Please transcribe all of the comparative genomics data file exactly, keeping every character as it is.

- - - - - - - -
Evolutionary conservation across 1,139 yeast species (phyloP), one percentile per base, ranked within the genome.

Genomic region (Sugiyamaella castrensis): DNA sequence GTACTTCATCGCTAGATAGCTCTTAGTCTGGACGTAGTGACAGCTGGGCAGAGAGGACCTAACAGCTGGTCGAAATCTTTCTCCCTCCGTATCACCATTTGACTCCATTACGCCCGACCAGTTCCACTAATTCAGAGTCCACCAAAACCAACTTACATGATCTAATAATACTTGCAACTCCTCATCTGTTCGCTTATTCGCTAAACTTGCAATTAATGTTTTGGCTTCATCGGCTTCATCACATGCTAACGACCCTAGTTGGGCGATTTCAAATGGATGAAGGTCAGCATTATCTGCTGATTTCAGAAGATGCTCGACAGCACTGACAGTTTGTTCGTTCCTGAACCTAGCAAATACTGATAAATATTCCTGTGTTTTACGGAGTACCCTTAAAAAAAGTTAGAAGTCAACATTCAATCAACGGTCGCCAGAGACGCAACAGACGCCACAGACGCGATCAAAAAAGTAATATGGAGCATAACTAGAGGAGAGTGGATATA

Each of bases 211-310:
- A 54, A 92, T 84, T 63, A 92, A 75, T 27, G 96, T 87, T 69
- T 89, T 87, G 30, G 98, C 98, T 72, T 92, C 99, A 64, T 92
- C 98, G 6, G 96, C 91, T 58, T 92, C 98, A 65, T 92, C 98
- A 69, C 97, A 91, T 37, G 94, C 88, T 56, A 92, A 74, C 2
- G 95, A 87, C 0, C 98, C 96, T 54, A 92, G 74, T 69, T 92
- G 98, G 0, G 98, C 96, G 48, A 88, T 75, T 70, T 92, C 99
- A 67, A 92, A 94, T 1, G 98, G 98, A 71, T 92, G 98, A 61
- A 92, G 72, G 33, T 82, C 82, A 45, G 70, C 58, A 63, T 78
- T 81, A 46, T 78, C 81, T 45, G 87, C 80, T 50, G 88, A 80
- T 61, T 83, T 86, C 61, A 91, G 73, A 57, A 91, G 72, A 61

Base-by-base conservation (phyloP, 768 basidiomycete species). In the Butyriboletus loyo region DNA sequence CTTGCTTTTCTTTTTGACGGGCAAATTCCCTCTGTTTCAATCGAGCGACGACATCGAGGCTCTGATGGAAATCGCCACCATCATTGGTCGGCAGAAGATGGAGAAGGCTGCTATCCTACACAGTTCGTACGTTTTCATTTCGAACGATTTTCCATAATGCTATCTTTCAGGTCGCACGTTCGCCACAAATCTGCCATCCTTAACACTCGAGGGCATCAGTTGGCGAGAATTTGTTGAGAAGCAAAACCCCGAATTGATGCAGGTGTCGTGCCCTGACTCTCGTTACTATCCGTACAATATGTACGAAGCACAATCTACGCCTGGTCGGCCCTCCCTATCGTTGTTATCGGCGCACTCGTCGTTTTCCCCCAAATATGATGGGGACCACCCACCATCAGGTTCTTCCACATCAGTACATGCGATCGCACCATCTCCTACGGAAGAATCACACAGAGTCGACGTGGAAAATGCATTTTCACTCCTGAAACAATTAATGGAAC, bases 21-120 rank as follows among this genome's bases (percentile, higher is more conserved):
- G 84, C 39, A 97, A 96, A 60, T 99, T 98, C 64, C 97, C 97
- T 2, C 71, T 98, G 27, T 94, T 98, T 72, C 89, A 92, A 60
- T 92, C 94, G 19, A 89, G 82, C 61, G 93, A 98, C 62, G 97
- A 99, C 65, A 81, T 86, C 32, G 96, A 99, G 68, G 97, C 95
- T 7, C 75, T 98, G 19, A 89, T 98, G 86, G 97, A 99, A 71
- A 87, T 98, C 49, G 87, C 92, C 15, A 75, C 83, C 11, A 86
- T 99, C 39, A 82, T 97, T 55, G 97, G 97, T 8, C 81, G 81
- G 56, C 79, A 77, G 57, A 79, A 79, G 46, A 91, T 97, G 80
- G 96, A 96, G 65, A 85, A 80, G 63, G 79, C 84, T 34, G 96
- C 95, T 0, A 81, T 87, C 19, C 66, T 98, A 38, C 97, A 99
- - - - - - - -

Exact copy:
Evolutionary conservation across 1,139 yeast species (phyloP), one percentile per base, ranked within the genome.

Genomic region (Sugiyamaella castrensis): DNA sequence GTACTTCATCGCTAGATAGCTCTTAGTCTGGACGTAGTGACAGCTGGGCAGAGAGGACCTAACAGCTGGTCGAAATCTTTCTCCCTCCGTATCACCATTTGACTCCATTACGCCCGACCAGTTCCACTAATTCAGAGTCCACCAAAACCAACTTACATGATCTAATAATACTTGCAACTCCTCATCTGTTCGCTTATTCGCTAAACTTGCAATTAATGTTTTGGCTTCATCGGCTTCATCACATGCTAACGACCCTAGTTGGGCGATTTCAAATGGATGAAGGTCAGCATTATCTGCTGATTTCAGAAGATGCTCGACAGCACTGACAGTTTGTTCGTTCCTGAACCTAGCAAATACTGATAAATATTCCTGTGTTTTACGGAGTACCCTTAAAAAAAGTTAGAAGTCAACATTCAATCAACGGTCGCCAGAGACGCAACAGACGCCACAGACGCGATCAAAAAAGTAATATGGAGCATAACTAGAGGAGAGTGGATATA

Each of bases 211-310:
- A 54, A 92, T 84, T 63, A 92, A 75, T 27, G 96, T 87, T 69
- T 89, T 87, G 30, G 98, C 98, T 72, T 92, C 99, A 64, T 92
- C 98, G 6, G 96, C 91, T 58, T 92, C 98, A 65, T 92, C 98
- A 69, C 97, A 91, T 37, G 94, C 88, T 56, A 92, A 74, C 2
- G 95, A 87, C 0, C 98, C 96, T 54, A 92, G 74, T 69, T 92
- G 98, G 0, G 98, C 96, G 48, A 88, T 75, T 70, T 92, C 99
- A 67, A 92, A 94, T 1, G 98, G 98, A 71, T 92, G 98, A 61
- A 92, G 72, G 33, T 82, C 82, A 45, G 70, C 58, A 63, T 78
- T 81, A 46, T 78, C 81, T 45, G 87, C 80, T 50, G 88, A 80
- T 61, T 83, T 86, C 61, A 91, G 73, A 57, A 91, G 72, A 61

Base-by-base conservation (phyloP, 768 basidiomycete species). In the Butyriboletus loyo region DNA sequence CTTGCTTTTCTTTTTGACGGGCAAATTCCCTCTGTTTCAATCGAGCGACGACATCGAGGCTCTGATGGAAATCGCCACCATCATTGGTCGGCAGAAGATGGAGAAGGCTGCTATCCTACACAGTTCGTACGTTTTCATTTCGAACGATTTTCCATAATGCTATCTTTCAGGTCGCACGTTCGCCACAAATCTGCCATCCTTAACACTCGAGGGCATCAGTTGGCGAGAATTTGTTGAGAAGCAAAACCCCGAATTGATGCAGGTGTCGTGCCCTGACTCTCGTTACTATCCGTACAATATGTACGAAGCACAATCTACGCCTGGTCGGCCCTCCCTATCGTTGTTATCGGCGCACTCGTCGTTTTCCCCCAAATATGATGGGGACCACCCACCATCAGGTTCTTCCACATCAGTACATGCGATCGCACCATCTCCTACGGAAGAATCACACAGAGTCGACGTGGAAAATGCATTTTCACTCCTGAAACAATTAATGGAAC, bases 21-120 rank as follows among this genome's bases (percentile, higher is more conserved):
- G 84, C 39, A 97, A 96, A 60, T 99, T 98, C 64, C 97, C 97
- T 2, C 71, T 98, G 27, T 94, T 98, T 72, C 89, A 92, A 60
- T 92, C 94, G 19, A 89, G 82, C 61, G 93, A 98, C 62, G 97
- A 99, C 65, A 81, T 86, C 32, G 96, A 99, G 68, G 97, C 95
- T 7, C 75, T 98, G 19, A 89, T 98, G 86, G 97, A 99, A 71
- A 87, T 98, C 49, G 87, C 92, C 15, A 75, C 83, C 11, A 86
- T 99, C 39, A 82, T 97, T 55, G 97, G 97, T 8, C 81, G 81
- G 56, C 79, A 77, G 57, A 79, A 79, G 46, A 91, T 97, G 80
- G 96, A 96, G 65, A 85, A 80, G 63, G 79, C 84, T 34, G 96
- C 95, T 0, A 81, T 87, C 19, C 66, T 98, A 38, C 97, A 99